Be ‘a real man,’ Russia tells potential recruits as it looks to bolster armed forces
- Russia's Ministry of Defense has stepped up efforts to recruit men to fight in Ukraine.
- The ministry launched ad campaigns designed to appeal to Russian men and their sense of duty as it looks to bolster troop numbers for what could be a very protracted conflict in Ukraine.
- Advertising promoting the Russian armed forces have abounded on Russian social media sites, billboards and TV in recent days.
Russia's Ministry of Defense stepped up efforts to recruit men to fight in Ukraine, launching an emotive ad campaign appealing to Russian manhood as it looks to bolster troop numbers for what could be a very protracted conflict.
Advertising promoting the Russian armed forces have abounded on Russian social media sites, billboards and TV in recent days with campaign slogans such as "You're a real man. Be one" and "a man's life is a choice" as the ministry looks to recruit hundreds of thousands of troops.
The Ministry of Defense is pushing the message hard on its Telegram channel. On Sunday, it posted a video promoting "contract military service" which showed images of a child becoming a man, studying, watching a soccer match, getting married then before morphing into images of recruits signing up, training and going to war.
Underneath the video a caption said: "A man's life is a choice ... Every decision affects your fate and the fate of your loved ones. But today your choice can affect the fate of the country. Protect your future and the future of your children," according to a Google translation.
Another ad showed men in everyday jobs and situations and alternatively as soldiers, concluding with the phrase: "You're a real man. Be one." One ad, Reuters noted, invited men to sign a contract with the Russian defense ministry for a salary starting at 204,000 Russian rubles ($2,495) a month.
A hotline has been set up for potential recruits who have been promised high pay, social guarantees like help with housing, and "a secure future for the family."
The U.K.'s defense ministry noted Sunday that Russia had launched "a pervasive campaign" aimed at attracting new recruits.
"The new adverts appeal to potential recruits' masculine pride, appealing for 'real men', as well as highlighting the financial benefits of joining up," it said via Twitter. " Nonetheless, the ministry said it was highly unlikely that the campaign will attract the Russian defense ministry's reported target of 400,000 volunteers.
Regular Russian units, and the private military company called the Wagner Group, are now "competing for the limited pool of Russian fighting-age men," the U.K. ministry noted.
The authorities are almost certainly seeking to delay any new, overt mandatory mobilization for as long as possible to minimize domestic dissent, it added.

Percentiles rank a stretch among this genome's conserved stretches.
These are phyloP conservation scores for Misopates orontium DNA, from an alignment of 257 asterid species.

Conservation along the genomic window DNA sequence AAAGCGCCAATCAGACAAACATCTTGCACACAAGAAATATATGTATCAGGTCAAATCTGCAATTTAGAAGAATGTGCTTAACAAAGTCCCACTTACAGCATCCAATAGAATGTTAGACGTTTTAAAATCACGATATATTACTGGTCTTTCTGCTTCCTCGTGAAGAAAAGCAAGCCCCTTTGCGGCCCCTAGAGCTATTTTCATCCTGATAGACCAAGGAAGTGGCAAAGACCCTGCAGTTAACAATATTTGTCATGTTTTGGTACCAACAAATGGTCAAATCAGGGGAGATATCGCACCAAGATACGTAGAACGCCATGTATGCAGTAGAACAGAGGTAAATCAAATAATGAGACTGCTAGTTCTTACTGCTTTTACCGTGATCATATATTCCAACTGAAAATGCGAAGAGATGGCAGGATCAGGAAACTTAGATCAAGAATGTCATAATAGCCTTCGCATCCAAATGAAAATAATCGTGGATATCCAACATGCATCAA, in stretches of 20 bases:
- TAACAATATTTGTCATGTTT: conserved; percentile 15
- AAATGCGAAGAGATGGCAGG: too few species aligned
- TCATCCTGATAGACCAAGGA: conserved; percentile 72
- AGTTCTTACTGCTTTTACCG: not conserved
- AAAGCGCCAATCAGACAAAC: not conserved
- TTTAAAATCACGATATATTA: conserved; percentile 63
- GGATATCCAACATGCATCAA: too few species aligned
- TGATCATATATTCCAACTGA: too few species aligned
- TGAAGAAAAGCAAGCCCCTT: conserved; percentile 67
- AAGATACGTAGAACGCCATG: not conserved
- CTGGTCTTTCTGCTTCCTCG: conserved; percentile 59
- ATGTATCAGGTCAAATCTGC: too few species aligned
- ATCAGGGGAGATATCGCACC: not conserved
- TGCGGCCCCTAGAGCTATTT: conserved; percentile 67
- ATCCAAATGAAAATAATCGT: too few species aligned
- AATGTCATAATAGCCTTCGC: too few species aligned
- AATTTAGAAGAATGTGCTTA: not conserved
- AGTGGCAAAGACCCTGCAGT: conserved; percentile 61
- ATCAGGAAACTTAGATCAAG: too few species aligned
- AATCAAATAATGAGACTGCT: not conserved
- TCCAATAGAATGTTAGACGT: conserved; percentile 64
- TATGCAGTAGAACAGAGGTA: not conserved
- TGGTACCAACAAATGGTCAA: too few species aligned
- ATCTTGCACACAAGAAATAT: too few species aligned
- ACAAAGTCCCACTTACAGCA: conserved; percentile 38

The Wagner Group had been allowed to recruit prisoners from Russian jails last year, with freedom offered to those who completed six months' service in the private military company fighting in Ukraine. That avenue to recruits was closed recently, however.
The public recruitment drive comes as both Russia and Ukraine prepare to step up the pace of fighting, with Kyiv expected to launch a counteroffensive imminently.
The war is now well into its second year with little signs of major defeats or victories for either side, as Russia tries to consolidate its hold on four territories in the east and south that it declared as "annexed" last year and as Ukraine tries to regain lost land.
Russia is trying desperately to avoid any more forced conscription. A partial mobilization announced last September prompted thousands of Russian men to flee the country as they looked to avoid the draft.
Now, however, there is a concerted effort to coax men into joining, and a conspicuous drive to promote those who have opted in to fighting in Ukraine.
On Sunday, the son of the Kremlin's high-profile spokesman Dmitry Peskov claimed in an interview with a Moscow-based newspaper that he joined Russian mercenaries last year and fought in Ukraine for around six months.
In an article published by Russian newspaper Komsomolskaya Pravda on Sunday, 33-year-old Nikolai Peskov said that he served as an artilleryman in the Wagner Group, a private military company that is fighting alongside regular Russian units in Ukraine.
He served under an assumed name and said the decision to join Wagner fighters was his own initiative, but that his father — Russian President Vladimir Putin's press secretary — had supported his decision after some concerns, and had helped him contact the Wagner Group.
Nikolai Peskov said he considered it his "duty" to serve, saying "I just had to participate, I had to help everyone who was there. I couldn't sit on the sidelines and watch friends and other people go there," adding that other friends had gone to fight in Ukraine.
Peskov was awarded a medal for bravery but declined to say what courageous act he and his comrades had performed. The head of the Wagner Group, Yevgeny Prigozhin, said on Telegram that he had been approached by Peskov senior who asked for his son to join the group.
Still, some commentators have expressed doubts that the son of a member of Russia's political elite would fight in Ukraine, or that Peskov junior had done so.
Reuters noted that in 2022, an associate of jailed Kremlin critic Alexei Navalny phoned up Nikolai Peskov and pretended to be a Russian military official. He demanded that Peskov junior report to a draft office but Nikolai Peskov told him that he would not be going anywhere and would solve the situation at a different level, according to a recording of the call posted online.
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